In Ontario, the French Language Services Act confers upon members of the public the right to receive services in French from the provincial government, notably in the designated areas. Every government ministry and agency in these areas must offer French-language services to their clientele, even if their offices are located outside the designated area. Thus, regardless of where government offices are located, it is the location of the clientele that determines the offer of French-language services in the designated area.
Under the Act, the Commissioner receives and handles complaints from the public with respect to inadequate French-language services from the Ontario government. The Commissioner may make recommendations to the Minister Responsible for Francophone Affairs by means of his annual report.
The Act does not include municipalities in its government agency definition. The Commissioner may not conduct investigations of complaints over matters that fall within the jurisdiction of the federal government or in the private sector. Only provincial government agencies are subject to the Act.
During the 20th century, the issue of French schools largely dominated the political scene in French Ontario, particularly during the first three decades. Regulation 17, which was adopted in 1912, prohibited the use of French in schools until 1927.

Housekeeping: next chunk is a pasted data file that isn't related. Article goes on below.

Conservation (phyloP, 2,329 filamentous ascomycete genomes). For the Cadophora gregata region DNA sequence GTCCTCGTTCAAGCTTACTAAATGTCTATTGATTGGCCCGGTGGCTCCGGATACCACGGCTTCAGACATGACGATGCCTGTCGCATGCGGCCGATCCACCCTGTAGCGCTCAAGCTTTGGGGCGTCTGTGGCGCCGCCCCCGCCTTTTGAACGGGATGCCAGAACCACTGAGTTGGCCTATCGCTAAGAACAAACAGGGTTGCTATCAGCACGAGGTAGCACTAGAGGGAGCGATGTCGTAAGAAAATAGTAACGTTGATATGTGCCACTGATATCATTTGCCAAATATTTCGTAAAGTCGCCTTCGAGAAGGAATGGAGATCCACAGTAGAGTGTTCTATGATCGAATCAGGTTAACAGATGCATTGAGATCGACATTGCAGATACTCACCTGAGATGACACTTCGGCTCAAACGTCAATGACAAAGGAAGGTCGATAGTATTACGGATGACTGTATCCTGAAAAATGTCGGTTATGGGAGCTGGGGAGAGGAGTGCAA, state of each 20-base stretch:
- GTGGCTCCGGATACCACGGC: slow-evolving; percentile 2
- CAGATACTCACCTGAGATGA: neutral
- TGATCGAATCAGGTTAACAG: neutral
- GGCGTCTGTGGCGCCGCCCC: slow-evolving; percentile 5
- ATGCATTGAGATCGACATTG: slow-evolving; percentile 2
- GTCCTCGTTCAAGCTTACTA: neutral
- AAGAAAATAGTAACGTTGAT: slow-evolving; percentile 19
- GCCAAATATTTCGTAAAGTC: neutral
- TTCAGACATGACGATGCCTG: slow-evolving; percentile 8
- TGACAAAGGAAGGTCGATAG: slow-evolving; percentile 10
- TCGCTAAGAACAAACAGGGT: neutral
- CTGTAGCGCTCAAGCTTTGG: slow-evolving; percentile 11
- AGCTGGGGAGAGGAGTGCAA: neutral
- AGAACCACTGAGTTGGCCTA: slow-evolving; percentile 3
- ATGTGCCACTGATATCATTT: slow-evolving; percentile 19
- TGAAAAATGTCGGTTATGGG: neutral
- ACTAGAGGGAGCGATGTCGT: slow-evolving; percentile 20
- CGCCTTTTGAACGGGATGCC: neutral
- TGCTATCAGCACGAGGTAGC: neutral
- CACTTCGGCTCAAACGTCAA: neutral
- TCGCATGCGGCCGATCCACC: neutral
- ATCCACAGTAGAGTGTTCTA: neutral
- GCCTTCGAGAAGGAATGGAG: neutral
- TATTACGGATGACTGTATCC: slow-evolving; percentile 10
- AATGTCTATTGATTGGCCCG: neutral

In 1972, the Government of Ontario adopted a policy with respect to the delivery of French-language services. Henceforth, it was required to translate all documents intended for public distribution and to provide written responses in French to requests for information. Seven years after this policy came into force, the Public Service Commission adopted a policy with respect to hiring bilingual staff.
The French Language Services Act was adopted unanimously on November 6, 1986; however, it did not come into force until 1989.
Until 2007, the Office of Francophone Affairs received and handled complaints related to the delivery of French-language services by the Government of Ontario. Today, this role is assumed by the Office of the French Language Services Commissioner, the second provincial commissioner after New Brunswick’s Commissioner of Official Languages.
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